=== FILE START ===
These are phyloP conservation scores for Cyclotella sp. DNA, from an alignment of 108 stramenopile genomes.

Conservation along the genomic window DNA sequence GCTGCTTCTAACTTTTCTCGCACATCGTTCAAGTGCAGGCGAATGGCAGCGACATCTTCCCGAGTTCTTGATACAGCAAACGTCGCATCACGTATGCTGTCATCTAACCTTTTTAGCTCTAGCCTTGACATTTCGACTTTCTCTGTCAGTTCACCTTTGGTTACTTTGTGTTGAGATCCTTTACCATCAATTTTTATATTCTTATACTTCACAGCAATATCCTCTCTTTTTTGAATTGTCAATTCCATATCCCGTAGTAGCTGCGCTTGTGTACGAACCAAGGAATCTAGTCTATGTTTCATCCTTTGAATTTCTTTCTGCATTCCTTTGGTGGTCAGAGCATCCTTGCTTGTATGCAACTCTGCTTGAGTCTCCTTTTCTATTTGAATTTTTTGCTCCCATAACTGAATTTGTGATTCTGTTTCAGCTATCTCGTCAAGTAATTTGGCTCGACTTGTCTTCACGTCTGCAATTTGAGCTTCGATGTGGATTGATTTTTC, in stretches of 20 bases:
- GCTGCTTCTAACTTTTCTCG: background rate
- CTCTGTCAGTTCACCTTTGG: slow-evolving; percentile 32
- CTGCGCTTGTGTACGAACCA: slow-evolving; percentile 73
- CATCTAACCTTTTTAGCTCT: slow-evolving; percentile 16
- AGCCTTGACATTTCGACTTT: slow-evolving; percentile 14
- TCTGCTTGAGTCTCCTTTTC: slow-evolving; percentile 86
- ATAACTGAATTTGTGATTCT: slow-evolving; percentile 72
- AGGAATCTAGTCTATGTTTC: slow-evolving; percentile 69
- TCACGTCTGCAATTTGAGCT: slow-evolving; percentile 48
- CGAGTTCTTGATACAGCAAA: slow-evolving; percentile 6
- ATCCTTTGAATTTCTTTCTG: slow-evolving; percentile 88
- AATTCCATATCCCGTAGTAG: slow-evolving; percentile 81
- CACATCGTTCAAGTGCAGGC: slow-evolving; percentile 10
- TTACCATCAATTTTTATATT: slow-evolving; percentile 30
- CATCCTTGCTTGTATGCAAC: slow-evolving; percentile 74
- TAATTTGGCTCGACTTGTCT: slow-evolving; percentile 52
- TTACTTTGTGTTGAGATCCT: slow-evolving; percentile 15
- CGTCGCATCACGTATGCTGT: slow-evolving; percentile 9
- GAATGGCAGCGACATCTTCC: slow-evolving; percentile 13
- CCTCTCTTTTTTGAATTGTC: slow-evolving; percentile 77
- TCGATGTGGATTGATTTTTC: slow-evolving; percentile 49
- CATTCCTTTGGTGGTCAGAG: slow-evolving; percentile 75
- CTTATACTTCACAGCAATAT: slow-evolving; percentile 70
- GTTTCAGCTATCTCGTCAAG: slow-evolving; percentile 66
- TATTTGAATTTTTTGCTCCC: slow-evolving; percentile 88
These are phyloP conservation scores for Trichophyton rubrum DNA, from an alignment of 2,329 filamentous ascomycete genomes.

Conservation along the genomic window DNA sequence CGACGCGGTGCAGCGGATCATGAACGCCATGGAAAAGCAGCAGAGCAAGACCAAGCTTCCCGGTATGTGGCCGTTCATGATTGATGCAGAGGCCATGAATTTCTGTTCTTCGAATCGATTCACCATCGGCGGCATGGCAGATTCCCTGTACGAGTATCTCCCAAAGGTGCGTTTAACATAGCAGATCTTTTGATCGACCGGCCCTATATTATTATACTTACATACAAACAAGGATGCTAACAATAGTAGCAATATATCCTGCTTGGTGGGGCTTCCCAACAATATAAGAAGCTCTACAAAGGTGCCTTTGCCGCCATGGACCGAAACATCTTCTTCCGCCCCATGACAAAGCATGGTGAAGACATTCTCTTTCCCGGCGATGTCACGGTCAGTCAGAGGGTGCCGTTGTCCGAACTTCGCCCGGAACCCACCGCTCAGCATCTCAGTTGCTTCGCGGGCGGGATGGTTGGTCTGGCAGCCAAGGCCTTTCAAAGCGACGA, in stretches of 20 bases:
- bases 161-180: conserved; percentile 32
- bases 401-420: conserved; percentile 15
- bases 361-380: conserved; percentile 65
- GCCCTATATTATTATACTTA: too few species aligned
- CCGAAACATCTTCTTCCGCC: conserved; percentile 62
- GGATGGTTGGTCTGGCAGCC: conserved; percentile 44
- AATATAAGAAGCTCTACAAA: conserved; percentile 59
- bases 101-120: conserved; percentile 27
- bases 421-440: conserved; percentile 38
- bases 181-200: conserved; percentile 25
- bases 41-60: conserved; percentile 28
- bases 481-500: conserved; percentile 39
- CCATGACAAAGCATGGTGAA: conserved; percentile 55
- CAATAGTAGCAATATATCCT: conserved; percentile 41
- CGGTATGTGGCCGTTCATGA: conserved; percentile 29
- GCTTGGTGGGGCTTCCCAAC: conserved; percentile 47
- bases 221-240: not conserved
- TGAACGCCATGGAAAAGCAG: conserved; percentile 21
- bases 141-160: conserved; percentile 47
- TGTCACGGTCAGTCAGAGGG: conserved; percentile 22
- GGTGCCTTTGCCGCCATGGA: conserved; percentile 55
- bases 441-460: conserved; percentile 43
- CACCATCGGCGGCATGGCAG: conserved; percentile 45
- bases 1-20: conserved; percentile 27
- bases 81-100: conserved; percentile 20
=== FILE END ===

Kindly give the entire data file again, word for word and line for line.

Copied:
These are phyloP conservation scores for Cyclotella sp. DNA, from an alignment of 108 stramenopile genomes.

Conservation along the genomic window DNA sequence GCTGCTTCTAACTTTTCTCGCACATCGTTCAAGTGCAGGCGAATGGCAGCGACATCTTCCCGAGTTCTTGATACAGCAAACGTCGCATCACGTATGCTGTCATCTAACCTTTTTAGCTCTAGCCTTGACATTTCGACTTTCTCTGTCAGTTCACCTTTGGTTACTTTGTGTTGAGATCCTTTACCATCAATTTTTATATTCTTATACTTCACAGCAATATCCTCTCTTTTTTGAATTGTCAATTCCATATCCCGTAGTAGCTGCGCTTGTGTACGAACCAAGGAATCTAGTCTATGTTTCATCCTTTGAATTTCTTTCTGCATTCCTTTGGTGGTCAGAGCATCCTTGCTTGTATGCAACTCTGCTTGAGTCTCCTTTTCTATTTGAATTTTTTGCTCCCATAACTGAATTTGTGATTCTGTTTCAGCTATCTCGTCAAGTAATTTGGCTCGACTTGTCTTCACGTCTGCAATTTGAGCTTCGATGTGGATTGATTTTTC, in stretches of 20 bases:
- GCTGCTTCTAACTTTTCTCG: background rate
- CTCTGTCAGTTCACCTTTGG: slow-evolving; percentile 32
- CTGCGCTTGTGTACGAACCA: slow-evolving; percentile 73
- CATCTAACCTTTTTAGCTCT: slow-evolving; percentile 16
- AGCCTTGACATTTCGACTTT: slow-evolving; percentile 14
- TCTGCTTGAGTCTCCTTTTC: slow-evolving; percentile 86
- ATAACTGAATTTGTGATTCT: slow-evolving; percentile 72
- AGGAATCTAGTCTATGTTTC: slow-evolving; percentile 69
- TCACGTCTGCAATTTGAGCT: slow-evolving; percentile 48
- CGAGTTCTTGATACAGCAAA: slow-evolving; percentile 6
- ATCCTTTGAATTTCTTTCTG: slow-evolving; percentile 88
- AATTCCATATCCCGTAGTAG: slow-evolving; percentile 81
- CACATCGTTCAAGTGCAGGC: slow-evolving; percentile 10
- TTACCATCAATTTTTATATT: slow-evolving; percentile 30
- CATCCTTGCTTGTATGCAAC: slow-evolving; percentile 74
- TAATTTGGCTCGACTTGTCT: slow-evolving; percentile 52
- TTACTTTGTGTTGAGATCCT: slow-evolving; percentile 15
- CGTCGCATCACGTATGCTGT: slow-evolving; percentile 9
- GAATGGCAGCGACATCTTCC: slow-evolving; percentile 13
- CCTCTCTTTTTTGAATTGTC: slow-evolving; percentile 77
- TCGATGTGGATTGATTTTTC: slow-evolving; percentile 49
- CATTCCTTTGGTGGTCAGAG: slow-evolving; percentile 75
- CTTATACTTCACAGCAATAT: slow-evolving; percentile 70
- GTTTCAGCTATCTCGTCAAG: slow-evolving; percentile 66
- TATTTGAATTTTTTGCTCCC: slow-evolving; percentile 88
These are phyloP conservation scores for Trichophyton rubrum DNA, from an alignment of 2,329 filamentous ascomycete genomes.

Conservation along the genomic window DNA sequence CGACGCGGTGCAGCGGATCATGAACGCCATGGAAAAGCAGCAGAGCAAGACCAAGCTTCCCGGTATGTGGCCGTTCATGATTGATGCAGAGGCCATGAATTTCTGTTCTTCGAATCGATTCACCATCGGCGGCATGGCAGATTCCCTGTACGAGTATCTCCCAAAGGTGCGTTTAACATAGCAGATCTTTTGATCGACCGGCCCTATATTATTATACTTACATACAAACAAGGATGCTAACAATAGTAGCAATATATCCTGCTTGGTGGGGCTTCCCAACAATATAAGAAGCTCTACAAAGGTGCCTTTGCCGCCATGGACCGAAACATCTTCTTCCGCCCCATGACAAAGCATGGTGAAGACATTCTCTTTCCCGGCGATGTCACGGTCAGTCAGAGGGTGCCGTTGTCCGAACTTCGCCCGGAACCCACCGCTCAGCATCTCAGTTGCTTCGCGGGCGGGATGGTTGGTCTGGCAGCCAAGGCCTTTCAAAGCGACGA, in stretches of 20 bases:
- bases 161-180: conserved; percentile 32
- bases 401-420: conserved; percentile 15
- bases 361-380: conserved; percentile 65
- GCCCTATATTATTATACTTA: too few species aligned
- CCGAAACATCTTCTTCCGCC: conserved; percentile 62
- GGATGGTTGGTCTGGCAGCC: conserved; percentile 44
- AATATAAGAAGCTCTACAAA: conserved; percentile 59
- bases 101-120: conserved; percentile 27
- bases 421-440: conserved; percentile 38
- bases 181-200: conserved; percentile 25
- bases 41-60: conserved; percentile 28
- bases 481-500: conserved; percentile 39
- CCATGACAAAGCATGGTGAA: conserved; percentile 55
- CAATAGTAGCAATATATCCT: conserved; percentile 41
- CGGTATGTGGCCGTTCATGA: conserved; percentile 29
- GCTTGGTGGGGCTTCCCAAC: conserved; percentile 47
- bases 221-240: not conserved
- TGAACGCCATGGAAAAGCAG: conserved; percentile 21
- bases 141-160: conserved; percentile 47
- TGTCACGGTCAGTCAGAGGG: conserved; percentile 22
- GGTGCCTTTGCCGCCATGGA: conserved; percentile 55
- bases 441-460: conserved; percentile 43
- CACCATCGGCGGCATGGCAG: conserved; percentile 45
- bases 1-20: conserved; percentile 27
- bases 81-100: conserved; percentile 20